Thursday, February 25, 2010

The Problem with Torture Porn

"Torture porn" is a term that simply doesn't make sense when describing horror films that feature graphic depictions of torture. To the uninitiated, it sounds more like a subgenre of porn than a horror subgenre, as evidenced by Roger Ebert's review of ANTICHRIST:

"... These passages have been referred to as 'torture porn.' Sadomasochistic they certainly are, but porn is entirely in the mind of the beholder. Will even a single audience member find these scenes erotic?"
When a film critic with as much experience as Roger Ebert misunderstands the term, it's obvious that "torture porn" has no value in film criticism – not that this stops some people from using it as a crutch to avoid making informed commentary on a film.

The way “torture porn” has come to be used the last few years is (ironically) a perversion of its original usage. When film critic David Edelstein coined the term in his New York Magazine article titled "Now Playing at Your Local Multiplex: Torture Porn," he said:
"... Torture movies cut deeper than mere gory spectacle. Unlike the old seventies and eighties hack-’em-ups (or their jokey remakes, like SCREAM), in which masked maniacs punished nubile teens for promiscuity (the spurt of blood was equivalent to the money shot in porn), the victims here are neither interchangeable nor expendable. They range from decent people with recognizable human emotions to, well, Jesus."
That's right, Jesus. Edelstein included THE PASSION OF THE CHRIST alongside THE DEVIL’S REJECTS, SAW, WOLF CREEK and HOSTEL (which he also described as, "not a bad little thriller, if you can live with the odd protracted sequence of torture and dismemberment") in a list of films that took scenes of torture and mutilation out of 42nd Street and Italian cannibal cinema and put them into the local multiplex.

Disregarding the term's origin - and the ease with which even Roger Ebert can misinterpret its meaning – what Edelstein wrote in his original article is nearly the opposite of how the term has come to be used, as a means of describing a film that’s all spectacle with no plot and generic characters.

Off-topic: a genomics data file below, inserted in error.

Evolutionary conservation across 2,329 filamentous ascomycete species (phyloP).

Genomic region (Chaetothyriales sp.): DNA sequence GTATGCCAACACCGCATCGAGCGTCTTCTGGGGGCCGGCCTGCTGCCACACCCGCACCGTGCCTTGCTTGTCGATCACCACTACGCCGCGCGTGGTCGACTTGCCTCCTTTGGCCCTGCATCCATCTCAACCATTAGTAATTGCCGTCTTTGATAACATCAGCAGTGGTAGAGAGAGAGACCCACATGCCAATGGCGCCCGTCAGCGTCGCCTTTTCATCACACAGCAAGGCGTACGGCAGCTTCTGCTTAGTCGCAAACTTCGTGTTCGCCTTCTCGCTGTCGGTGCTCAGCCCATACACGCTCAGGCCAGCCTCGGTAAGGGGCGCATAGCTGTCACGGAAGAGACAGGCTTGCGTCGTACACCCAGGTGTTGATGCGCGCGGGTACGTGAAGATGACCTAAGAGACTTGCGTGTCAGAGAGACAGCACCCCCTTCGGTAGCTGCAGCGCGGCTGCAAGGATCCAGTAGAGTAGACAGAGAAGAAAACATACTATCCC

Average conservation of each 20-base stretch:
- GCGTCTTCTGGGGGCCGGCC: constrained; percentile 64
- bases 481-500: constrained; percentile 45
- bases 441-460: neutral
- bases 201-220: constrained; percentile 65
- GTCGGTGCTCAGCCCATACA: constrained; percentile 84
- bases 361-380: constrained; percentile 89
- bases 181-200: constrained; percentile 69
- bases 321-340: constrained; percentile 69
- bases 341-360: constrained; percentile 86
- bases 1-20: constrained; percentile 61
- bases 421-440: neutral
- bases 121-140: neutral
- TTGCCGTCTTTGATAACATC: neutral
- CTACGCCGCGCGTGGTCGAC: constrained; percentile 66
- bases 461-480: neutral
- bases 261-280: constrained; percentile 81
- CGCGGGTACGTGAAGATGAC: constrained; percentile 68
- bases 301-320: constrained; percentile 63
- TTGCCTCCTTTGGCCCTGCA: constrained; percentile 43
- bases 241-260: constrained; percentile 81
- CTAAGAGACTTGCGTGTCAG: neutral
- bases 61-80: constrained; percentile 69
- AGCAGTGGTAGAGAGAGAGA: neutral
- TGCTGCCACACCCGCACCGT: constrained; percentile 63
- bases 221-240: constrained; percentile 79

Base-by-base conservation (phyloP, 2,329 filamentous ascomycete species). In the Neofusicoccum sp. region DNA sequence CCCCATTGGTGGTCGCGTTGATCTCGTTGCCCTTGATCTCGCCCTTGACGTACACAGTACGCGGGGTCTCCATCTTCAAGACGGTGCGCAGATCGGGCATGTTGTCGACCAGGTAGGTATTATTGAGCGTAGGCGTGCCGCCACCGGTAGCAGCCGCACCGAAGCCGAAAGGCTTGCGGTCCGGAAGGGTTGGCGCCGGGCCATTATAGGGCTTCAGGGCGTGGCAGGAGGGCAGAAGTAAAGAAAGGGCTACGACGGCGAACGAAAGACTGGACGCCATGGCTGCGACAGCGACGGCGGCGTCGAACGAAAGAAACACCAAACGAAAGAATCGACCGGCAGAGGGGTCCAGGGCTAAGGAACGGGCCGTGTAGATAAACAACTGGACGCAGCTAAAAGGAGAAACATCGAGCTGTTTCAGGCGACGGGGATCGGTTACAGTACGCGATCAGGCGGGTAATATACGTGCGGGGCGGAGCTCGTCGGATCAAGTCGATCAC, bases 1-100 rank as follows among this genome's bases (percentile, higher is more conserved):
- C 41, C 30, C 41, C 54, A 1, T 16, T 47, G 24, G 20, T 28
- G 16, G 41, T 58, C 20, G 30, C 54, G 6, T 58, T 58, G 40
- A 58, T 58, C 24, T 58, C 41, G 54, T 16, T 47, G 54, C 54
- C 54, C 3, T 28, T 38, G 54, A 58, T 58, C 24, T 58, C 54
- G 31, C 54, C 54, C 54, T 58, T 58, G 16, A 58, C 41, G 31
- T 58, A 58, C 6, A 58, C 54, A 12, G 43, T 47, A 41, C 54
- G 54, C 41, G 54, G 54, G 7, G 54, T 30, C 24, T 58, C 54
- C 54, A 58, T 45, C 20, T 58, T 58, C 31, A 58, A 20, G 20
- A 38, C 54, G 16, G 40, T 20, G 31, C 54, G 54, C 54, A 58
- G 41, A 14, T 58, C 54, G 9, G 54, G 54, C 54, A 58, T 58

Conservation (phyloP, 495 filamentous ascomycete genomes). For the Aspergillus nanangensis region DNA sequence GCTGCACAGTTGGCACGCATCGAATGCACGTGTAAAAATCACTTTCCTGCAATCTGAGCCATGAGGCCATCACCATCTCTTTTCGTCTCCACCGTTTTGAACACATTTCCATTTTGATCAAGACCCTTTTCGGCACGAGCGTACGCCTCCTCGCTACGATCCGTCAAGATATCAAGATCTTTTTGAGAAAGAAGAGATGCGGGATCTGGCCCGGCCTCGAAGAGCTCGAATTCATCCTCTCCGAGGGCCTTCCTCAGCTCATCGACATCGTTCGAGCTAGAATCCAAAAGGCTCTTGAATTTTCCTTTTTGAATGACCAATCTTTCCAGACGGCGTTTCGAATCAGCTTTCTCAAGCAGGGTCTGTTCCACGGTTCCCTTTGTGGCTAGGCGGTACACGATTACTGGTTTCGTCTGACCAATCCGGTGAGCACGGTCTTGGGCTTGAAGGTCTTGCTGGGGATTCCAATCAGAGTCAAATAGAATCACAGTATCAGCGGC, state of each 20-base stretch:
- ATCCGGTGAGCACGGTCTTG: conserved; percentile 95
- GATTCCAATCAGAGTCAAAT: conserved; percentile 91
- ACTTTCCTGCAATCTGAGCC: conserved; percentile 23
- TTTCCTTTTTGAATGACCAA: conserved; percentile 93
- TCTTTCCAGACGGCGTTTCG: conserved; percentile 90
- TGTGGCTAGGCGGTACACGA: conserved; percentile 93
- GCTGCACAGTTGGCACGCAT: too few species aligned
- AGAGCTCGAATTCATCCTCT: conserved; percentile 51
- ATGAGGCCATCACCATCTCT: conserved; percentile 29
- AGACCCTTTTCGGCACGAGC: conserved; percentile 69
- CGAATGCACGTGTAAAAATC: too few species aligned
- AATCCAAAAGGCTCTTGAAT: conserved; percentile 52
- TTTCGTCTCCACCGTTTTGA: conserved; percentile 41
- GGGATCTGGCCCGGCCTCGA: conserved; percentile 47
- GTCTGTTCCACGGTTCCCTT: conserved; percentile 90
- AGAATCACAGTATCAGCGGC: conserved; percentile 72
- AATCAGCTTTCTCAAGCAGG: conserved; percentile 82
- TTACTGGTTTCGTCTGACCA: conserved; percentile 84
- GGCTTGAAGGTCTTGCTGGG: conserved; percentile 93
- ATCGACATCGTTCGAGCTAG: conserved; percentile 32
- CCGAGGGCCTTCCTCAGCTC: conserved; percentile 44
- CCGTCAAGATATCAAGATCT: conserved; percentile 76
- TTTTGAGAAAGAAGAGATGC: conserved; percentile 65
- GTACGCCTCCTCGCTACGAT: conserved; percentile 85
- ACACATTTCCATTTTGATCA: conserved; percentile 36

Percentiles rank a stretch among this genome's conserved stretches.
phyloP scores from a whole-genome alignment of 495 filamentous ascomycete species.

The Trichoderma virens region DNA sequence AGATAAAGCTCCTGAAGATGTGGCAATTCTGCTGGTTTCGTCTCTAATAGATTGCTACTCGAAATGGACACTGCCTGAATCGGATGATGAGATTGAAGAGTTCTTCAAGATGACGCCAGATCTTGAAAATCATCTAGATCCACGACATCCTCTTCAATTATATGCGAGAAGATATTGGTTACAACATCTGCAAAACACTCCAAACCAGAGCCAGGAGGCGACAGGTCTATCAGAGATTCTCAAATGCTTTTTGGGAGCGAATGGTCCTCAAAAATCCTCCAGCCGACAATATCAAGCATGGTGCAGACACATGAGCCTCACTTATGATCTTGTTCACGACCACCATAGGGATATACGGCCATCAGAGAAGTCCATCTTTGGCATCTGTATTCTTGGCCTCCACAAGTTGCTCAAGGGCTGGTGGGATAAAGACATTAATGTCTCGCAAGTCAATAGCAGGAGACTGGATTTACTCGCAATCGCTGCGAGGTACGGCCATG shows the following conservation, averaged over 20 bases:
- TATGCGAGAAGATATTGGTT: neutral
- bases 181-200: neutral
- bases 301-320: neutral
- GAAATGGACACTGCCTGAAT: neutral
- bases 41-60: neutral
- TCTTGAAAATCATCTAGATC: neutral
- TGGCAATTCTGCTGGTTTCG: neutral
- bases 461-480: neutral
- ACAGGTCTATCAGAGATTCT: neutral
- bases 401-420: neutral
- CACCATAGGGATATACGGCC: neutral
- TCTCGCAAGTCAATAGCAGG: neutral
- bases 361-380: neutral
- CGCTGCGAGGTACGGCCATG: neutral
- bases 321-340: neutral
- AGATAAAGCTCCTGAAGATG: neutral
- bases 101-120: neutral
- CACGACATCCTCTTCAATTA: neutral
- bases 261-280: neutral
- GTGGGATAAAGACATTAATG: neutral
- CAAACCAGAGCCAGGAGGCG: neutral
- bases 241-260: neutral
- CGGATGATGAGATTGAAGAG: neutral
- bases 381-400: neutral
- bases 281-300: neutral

With that, how do films like THE DEVIL’S REJECTS, SAW, WOLF CREEK and HOSTEL fit this or other similar definitions of the term "torture porn?"

You can't argue that there's no characterization. Even if you don't like the characters in these films, there had to have been enough characterization for you to dislike them.

You can't argue that there's no plot. Except for the SAW films - where the ongoing story becomes increasingly more complex with each installment - the rest of these films are essentially "road movies" - with torture.

(If you want to complain about the lack of originality in these films, you might as well complain about the lack of originality in films where a group of people are stalked by a slasher or fight off monsters in a city, town or whatever isolated location a film has forced its characters into.)

Besides having no obvious meaning, “torture porn” doesn’t even accurately describe the films it’s applied to using the definition people commonly assign to the term.

So, if not “torture porn,” what term could be used to categorize horror films featuring graphic torture without being confusing, inaccurate or pejorative?


Given the resurgence of exploitation cinema's popularity post-GRINDHOUSE, it seems time that Torturesploitation - denoting films in which torture is the primary exploitable element - takes its place alongside Blaxploitation, Carsploitation and Nunsploitation as a subgenre of exploitation cinema.
"There's something going on in "Hostel 2" that isn't torture porn. There's really something going on there that's interesting on an artistic basis. Sure it makes you uncomfortable, but good art should make you uncomfortable."
- Stephen King interview in the Los Angeles Times, June 22, 2007